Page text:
Assignment No. 3
(From Traffic Red Book. Copyrighted by Traffic Red Book Publishing Co., 150 La Fayette Street, New York City.)
One of the most prominent causes of damage to merchandise freight is the inadequacy of packages, or containers, either in construction or material, to stand the several handlings they must receive by cartmen and warehousemen in their movement to destination.
The payment of claims is simply compensation for the indirect loss the business must sustain.
Shipment should be protected that damage will not result from ordinary treatment they must be expected to encounter in transportation. Packages should also be secured that
pilfery may not easily be committed without evidence of the act.
The proper packing of freight is a form of insurance to which the consignee is entitled and which he should require at the hands of his shipper.
In the loading of carload freight by the shipper the following precautions against the use of defective or unclean cars should be taken:
Examine interior of car for any defects of roof, sides or floor that might cause injury to the freight loaded therein. Remove protruding nails and cover bolt heads if liable to come in contact with and damage the freight.
Reject cars that cannot be suitably conditioned without mechanical or other extensive repairs.
Stow freight securely, blocking or bracing such articles as are liable to shift in transit.
If freight is of a nature liable to injury by rain or snow, and car doors are not perfectly tight, have space in front of doors or place batten around them.
Marking Goods: To insure prompt and safe delivery of goods, it is required by carriers that the shipper plainly, legibly and durably mark each and every package, bundle or piece of less than carload shipments, showing the following information:
Consignee's name and bill of lading destination in full.
When consigned to a place of which there are two or more of the same name in the same state, the name of the county must also be shown.
When consigned to a place not located on the line of a carrier, packages should be marked with the name of the station at which consignee will accept delivery.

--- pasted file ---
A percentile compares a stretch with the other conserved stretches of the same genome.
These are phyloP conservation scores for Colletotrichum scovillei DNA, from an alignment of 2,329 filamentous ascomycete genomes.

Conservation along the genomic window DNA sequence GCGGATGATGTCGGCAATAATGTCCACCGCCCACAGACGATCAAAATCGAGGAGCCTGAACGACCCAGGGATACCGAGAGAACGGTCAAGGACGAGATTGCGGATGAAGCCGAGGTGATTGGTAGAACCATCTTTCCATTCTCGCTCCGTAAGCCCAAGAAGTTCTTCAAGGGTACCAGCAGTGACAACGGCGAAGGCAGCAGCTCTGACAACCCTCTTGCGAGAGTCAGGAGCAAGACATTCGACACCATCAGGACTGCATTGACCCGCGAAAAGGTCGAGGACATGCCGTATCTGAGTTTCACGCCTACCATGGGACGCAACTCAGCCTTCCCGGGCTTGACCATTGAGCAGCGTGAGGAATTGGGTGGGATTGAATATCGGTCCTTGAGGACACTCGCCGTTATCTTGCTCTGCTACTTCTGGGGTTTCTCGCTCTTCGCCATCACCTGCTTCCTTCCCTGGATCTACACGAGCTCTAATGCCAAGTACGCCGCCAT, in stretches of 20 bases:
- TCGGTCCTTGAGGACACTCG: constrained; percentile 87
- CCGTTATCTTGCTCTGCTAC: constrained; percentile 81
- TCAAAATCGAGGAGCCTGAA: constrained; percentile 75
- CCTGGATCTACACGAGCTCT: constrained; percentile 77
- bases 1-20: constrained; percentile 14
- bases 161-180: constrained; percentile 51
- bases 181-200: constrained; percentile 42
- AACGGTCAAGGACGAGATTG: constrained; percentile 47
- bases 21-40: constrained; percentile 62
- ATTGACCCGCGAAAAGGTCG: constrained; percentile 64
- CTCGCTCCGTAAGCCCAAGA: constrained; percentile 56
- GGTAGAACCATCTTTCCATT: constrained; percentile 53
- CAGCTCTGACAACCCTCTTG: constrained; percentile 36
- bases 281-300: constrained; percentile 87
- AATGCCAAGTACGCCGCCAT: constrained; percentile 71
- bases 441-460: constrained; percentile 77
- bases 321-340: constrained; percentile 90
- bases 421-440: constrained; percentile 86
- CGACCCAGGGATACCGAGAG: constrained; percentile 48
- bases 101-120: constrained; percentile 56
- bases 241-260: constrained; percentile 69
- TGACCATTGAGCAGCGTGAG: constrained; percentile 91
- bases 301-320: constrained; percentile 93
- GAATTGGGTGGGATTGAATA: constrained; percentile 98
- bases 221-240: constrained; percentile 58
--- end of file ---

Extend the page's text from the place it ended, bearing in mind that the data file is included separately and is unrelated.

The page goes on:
If shipment is consigned "To Order of Shipper," the words, "To Order" or "Order Notify" should invariably be shown on each package.
Marking the packages with name and address of shipper, preceded by the word "From" is of great assistance to both shipper and carrier when shipment becomes astray or is unclaimed at destination by the consignee.
Marking should be by brush, stencil, crayon or rubber stamp. When label or tag is used it should be securely
fastened and in the case of pieces or bundles of metal, tags should be fastened by wire.
All previous shipping marks must be removed or obliterated.
These recommendations are intended to insure the identity of owners under all circumstances and to prevent confusion with similar shipments at transfer points and destination and should be carefully observed by the shipper.
Receipting for Freight: The consignee should be very careful to see that every package or piece of freight receipted for is delivered by the carrier. It frequently occurs that through carelessness, or oversight, clear receipts are given for freight that actually is not received, or is in bad order, and in this way disputes arise in the settlement of claims with the carriers. When packages check short, or are in bad order the consignee should be careful to have the carrier's agent make specific notations of the shortage, or bad order, on the freight bill, thus avoiding disputes and insuring prompt settlement of claims.